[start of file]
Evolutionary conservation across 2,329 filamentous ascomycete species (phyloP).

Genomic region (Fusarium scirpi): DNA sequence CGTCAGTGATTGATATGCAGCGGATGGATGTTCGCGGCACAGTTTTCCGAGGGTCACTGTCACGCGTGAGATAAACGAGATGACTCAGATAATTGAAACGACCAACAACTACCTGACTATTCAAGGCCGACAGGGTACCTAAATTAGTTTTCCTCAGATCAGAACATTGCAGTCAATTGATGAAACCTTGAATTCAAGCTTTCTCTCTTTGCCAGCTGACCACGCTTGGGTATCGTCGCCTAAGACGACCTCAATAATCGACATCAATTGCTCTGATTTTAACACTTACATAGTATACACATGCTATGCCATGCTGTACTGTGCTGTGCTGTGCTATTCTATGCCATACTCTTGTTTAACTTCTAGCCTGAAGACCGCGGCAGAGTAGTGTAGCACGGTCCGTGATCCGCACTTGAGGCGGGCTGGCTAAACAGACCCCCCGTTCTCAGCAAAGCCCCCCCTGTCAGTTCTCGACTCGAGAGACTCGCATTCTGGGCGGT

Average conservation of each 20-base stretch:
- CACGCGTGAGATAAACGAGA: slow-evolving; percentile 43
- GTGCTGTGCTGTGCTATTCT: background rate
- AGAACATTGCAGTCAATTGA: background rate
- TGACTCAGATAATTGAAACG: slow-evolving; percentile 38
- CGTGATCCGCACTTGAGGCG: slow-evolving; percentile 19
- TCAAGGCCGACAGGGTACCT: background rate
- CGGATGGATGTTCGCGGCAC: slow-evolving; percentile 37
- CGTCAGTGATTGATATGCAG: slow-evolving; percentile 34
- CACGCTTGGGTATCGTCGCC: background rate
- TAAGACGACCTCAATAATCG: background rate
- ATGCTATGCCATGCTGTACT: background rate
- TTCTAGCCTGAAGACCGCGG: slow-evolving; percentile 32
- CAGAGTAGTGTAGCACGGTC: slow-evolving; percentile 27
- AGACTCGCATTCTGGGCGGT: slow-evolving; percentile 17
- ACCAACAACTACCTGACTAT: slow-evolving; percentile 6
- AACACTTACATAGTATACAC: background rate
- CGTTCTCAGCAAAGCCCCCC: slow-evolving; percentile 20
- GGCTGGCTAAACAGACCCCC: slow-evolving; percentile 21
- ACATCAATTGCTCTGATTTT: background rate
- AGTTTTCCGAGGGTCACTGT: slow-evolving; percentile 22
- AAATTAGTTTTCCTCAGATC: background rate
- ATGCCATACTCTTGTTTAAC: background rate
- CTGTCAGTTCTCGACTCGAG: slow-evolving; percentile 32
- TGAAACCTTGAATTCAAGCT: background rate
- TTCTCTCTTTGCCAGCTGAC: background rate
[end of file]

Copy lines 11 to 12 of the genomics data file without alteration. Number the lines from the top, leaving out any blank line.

- CGTCAGTGATTGATATGCAG: slow-evolving; percentile 34
- CACGCTTGGGTATCGTCGCC: background rate